On Morally Supporting Abstinence-Based Sex Ed

"Photo a day project: February 2006" by Jenny Lee Silver via Flickr (CC BY-NC 2.0)

The Atlantic published an article titled “Sex Ed Without the Sex” this past week by writer Olga Khazen. In that article, Khazen traced current sexual education practices in the city of Odessa, Texas. Odessa represents the widely used ideology of current sex ed courses throughout the United States, which is laden with conservative, Phyllis Schlafly-esque teachings. At this time, only 13 states require sex ed lessons to include medically accurate facts, while less than half actually require sex ed to be taught in school.

Currently, Odessa is home to Life Center, an alternative to Planned Parenthood (long gone after widespread state cuts), and now serves over 80 schools in the region. Life Center approaches sexual education through two avenues. One is through a conservative, Christian perspective in which abstinence is taught as the only way to prevent pregnancy and sexually transmitted infections. This avenue is mostly used in the centers where pregnant women go for prenatal classes and where individuals go to seek post-abortion counseling (although it is commonly directed to show abortion as an immoral way to confront pregnancy). During classes in schools, Life Center aims for a more secular approach. Although not discussed thoroughly, Life Center’s Judy Rouse believes their approach does not conflict with secular school teachings.

Unfortunately, the program does not provide helpful information on access to contraception. After being in the program for three days, many teens were unaware that they could access condoms for free at most pregnancy centers. The conversation surrounding contraception methods, such as IUDs, are burdened with inaccurate information. Employees of Life Center present the conversation on IUDs, which according to the CDC has a failure rate of less than one percent, that a 99% success rate means 1 out of 100 situations will result in pregnancy. Obviously, this is completely false. Because of these teachings, Ector County, which encompasses Odessa, remains one of the highest centers for teen pregnancy, boasting a 98 teen pregnancies per 1,000 teen girls, while the overall rate in Texas is 68.

Planned Parenthood has noted that the teachings of contraception methods has reduced the likelihood of teenage pregnancies while not running the risk of increasing sexual activity among teens nor increasing the amount of partners per teen. Inaccurately teaching about contraception methods can result in mass confusion over subjects such as protection from sexually transmitted infections. According to a study noted in the same Planned Parenthood brochure, researchers found that half of teens had not heard of emergency contraception methods and more than a quarter believed that birth control protected against sexually transmitted infections, including both HIV and AIDS.

These same programs also fail to provide any information on consent. When sex ed programs focus heavily on abstinence-only methods of teachings, its shortfall lies in its disregard of subjects such as personal autonomy, boundaries, consent, and various aspects of healthy relationships. As of now, only two states (Michigan and California) require consent to be taught in sex ed programs before graduation from high school. In colleges throughout the country, programs that have focused on consent or bystander intervention methods have resulted in lower levels of sexual aggression in males followed by fewer instances of rape.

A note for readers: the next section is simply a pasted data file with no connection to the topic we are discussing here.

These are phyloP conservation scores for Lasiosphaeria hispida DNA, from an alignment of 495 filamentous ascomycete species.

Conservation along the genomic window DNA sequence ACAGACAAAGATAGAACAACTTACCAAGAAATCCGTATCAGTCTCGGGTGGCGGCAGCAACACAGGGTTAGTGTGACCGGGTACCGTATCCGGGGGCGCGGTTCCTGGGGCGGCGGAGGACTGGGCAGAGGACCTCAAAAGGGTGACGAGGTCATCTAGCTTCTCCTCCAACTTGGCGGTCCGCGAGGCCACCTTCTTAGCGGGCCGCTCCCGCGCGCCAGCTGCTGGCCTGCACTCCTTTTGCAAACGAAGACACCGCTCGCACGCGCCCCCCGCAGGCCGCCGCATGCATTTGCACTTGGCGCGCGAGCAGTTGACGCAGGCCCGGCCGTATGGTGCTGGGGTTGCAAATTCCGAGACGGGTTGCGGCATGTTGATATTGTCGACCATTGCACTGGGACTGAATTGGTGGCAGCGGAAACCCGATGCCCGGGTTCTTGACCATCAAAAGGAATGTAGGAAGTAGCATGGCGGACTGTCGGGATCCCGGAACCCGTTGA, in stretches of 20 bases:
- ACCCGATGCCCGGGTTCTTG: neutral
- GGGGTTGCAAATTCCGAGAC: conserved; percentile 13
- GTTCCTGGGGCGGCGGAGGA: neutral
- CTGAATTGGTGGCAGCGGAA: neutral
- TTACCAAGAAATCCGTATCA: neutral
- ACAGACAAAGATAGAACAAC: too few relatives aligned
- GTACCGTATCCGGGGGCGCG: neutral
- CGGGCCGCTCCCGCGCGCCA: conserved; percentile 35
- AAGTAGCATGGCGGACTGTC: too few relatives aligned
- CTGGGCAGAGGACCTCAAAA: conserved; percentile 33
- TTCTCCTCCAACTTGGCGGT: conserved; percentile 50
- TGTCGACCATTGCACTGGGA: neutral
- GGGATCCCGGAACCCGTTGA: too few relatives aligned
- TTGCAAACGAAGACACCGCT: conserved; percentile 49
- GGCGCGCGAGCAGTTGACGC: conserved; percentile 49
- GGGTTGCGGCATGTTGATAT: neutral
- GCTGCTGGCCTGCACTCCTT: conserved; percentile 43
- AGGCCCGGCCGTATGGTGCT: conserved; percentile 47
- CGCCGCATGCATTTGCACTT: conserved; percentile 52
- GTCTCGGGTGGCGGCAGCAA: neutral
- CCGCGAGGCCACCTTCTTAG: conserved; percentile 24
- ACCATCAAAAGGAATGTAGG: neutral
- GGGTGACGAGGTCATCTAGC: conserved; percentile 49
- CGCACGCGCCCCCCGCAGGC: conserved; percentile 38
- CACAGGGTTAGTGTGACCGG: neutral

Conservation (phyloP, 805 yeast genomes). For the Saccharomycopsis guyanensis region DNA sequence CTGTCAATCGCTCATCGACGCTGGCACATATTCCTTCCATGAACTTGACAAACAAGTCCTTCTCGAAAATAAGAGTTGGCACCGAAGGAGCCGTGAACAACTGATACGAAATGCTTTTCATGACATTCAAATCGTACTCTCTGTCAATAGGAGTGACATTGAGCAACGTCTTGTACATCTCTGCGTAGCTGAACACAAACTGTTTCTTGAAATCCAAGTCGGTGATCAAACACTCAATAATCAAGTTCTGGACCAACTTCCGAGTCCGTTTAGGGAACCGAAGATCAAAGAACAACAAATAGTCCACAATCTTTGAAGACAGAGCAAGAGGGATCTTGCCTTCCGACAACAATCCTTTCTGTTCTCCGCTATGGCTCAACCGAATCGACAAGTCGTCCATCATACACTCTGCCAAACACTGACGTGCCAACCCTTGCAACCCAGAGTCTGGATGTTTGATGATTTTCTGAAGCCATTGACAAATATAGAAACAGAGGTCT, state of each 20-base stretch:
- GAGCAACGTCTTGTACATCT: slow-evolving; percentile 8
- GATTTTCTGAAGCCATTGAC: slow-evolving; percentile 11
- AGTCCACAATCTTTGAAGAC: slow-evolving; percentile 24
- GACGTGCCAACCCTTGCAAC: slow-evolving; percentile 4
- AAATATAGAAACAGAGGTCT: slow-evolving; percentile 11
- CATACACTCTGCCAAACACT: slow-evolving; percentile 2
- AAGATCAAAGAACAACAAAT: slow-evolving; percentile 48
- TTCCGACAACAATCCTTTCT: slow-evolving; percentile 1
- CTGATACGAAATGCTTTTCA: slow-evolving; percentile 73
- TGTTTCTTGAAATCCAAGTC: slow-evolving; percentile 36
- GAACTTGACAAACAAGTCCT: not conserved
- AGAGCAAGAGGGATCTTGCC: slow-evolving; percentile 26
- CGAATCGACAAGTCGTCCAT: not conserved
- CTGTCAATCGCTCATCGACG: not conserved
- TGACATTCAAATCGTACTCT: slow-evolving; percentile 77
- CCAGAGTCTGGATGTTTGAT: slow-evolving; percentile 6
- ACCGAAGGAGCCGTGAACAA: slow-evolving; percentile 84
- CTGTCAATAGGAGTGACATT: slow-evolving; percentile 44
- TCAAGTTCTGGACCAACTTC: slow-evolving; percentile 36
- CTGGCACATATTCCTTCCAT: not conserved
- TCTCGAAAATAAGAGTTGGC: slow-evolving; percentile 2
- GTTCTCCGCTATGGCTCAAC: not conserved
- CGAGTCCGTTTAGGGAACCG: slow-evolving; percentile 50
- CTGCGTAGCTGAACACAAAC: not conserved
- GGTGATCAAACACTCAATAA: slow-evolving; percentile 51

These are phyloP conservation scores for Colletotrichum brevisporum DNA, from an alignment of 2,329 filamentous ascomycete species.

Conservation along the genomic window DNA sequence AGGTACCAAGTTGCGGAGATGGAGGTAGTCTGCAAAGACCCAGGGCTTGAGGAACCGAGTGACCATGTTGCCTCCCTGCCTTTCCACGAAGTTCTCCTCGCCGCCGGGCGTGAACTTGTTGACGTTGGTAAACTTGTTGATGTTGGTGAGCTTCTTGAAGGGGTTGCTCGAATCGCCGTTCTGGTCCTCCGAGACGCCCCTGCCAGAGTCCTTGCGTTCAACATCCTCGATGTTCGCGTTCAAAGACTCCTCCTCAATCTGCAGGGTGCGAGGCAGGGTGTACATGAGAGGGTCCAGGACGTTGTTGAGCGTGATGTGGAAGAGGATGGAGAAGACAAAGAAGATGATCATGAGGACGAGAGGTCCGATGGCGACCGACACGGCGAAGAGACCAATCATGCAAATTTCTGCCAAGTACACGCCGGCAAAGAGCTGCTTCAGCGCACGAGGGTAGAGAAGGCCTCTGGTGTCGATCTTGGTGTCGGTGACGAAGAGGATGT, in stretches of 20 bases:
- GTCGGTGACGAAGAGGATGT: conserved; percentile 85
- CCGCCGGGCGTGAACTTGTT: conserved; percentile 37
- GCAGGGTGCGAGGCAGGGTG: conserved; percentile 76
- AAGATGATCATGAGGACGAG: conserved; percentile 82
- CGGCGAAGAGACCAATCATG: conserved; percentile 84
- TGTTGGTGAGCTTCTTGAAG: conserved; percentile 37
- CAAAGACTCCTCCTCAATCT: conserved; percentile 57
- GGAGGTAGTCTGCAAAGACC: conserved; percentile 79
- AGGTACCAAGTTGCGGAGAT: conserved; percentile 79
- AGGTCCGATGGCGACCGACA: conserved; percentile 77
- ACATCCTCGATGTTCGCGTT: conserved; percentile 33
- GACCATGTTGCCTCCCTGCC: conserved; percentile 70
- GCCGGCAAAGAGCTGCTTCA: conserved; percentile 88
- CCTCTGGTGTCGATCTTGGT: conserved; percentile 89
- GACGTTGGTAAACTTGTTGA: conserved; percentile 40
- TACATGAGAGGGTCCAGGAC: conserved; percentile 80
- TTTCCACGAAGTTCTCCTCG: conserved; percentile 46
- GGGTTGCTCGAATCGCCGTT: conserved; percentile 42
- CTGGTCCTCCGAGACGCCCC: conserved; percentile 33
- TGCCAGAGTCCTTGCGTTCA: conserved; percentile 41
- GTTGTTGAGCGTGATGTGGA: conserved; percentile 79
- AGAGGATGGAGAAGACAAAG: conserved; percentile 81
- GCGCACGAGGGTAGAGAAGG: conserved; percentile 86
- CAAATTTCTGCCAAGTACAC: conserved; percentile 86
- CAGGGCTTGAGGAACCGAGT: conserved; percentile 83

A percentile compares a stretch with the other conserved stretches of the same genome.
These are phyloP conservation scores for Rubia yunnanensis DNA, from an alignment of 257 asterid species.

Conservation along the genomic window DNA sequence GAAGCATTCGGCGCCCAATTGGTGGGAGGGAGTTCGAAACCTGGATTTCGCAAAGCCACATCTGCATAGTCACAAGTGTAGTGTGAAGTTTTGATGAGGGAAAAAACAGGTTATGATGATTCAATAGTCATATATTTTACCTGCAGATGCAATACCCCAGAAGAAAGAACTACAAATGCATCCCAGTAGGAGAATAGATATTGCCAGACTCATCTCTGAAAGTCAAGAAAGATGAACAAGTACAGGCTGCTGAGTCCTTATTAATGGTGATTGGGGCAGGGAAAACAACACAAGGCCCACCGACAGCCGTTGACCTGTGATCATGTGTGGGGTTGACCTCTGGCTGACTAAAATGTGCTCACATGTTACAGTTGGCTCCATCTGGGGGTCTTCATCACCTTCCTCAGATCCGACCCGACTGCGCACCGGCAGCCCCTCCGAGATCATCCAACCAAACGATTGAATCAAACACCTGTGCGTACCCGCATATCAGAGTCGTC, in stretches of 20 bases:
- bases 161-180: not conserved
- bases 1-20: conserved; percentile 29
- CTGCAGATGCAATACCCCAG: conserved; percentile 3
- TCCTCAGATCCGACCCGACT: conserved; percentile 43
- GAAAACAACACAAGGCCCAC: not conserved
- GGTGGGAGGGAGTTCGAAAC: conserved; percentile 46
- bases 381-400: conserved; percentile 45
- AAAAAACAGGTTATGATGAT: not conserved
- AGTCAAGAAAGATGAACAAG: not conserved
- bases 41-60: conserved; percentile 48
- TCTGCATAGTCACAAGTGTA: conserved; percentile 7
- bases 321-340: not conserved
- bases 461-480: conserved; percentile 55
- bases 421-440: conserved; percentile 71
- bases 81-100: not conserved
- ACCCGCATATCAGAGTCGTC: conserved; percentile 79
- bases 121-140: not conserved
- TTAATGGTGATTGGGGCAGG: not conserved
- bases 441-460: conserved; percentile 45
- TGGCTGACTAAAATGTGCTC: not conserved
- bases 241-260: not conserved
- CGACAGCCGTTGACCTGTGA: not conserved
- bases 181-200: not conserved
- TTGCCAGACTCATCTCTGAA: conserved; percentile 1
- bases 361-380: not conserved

Indiana seems to follow in a similar suit to Texas and a majority of states in relation to sex ed. Presently, while HIV education is mandated in Indiana, sexual education is not. There are no policies to ensure that the teachings are secular, medically accurate, and unbiased in nature. Parental roles in sexual education are near non-existent. Indiana is one of the states that stresses the importance of abstinence and sex within the boundaries of marriage. Virtually no policies have been made to promote the use of contraception or even to cover the idea of consent within sexual actions.

Although our political ideologies may conflict with having an inclusive concept of sexuality and of the teachings in more progressive sex ed programs, the science and statistics have to overrule. Clearly, teaching about the use of contraception has correlated with a higher rate of their use and a lower rate of teen pregnancy. Further pushing for the idea of consent in relationships will likely lead to less instances of sexual harassment, rape, and pregnancy in teen relationships. What we can do as morally responsible individuals is to push our legislators to produce policies that have accurate scientific data and provide information on free access to forms of contraception. By doing so, we have the ability to reduce current teen pregnancy rates and dish away our place as the leader in teen pregnancy rates among developed nations.

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Nathaniel Reed is a Junior Political Science and Middle Eastern Studies double major. He enjoys running, hiking, reading, and drinking coffee.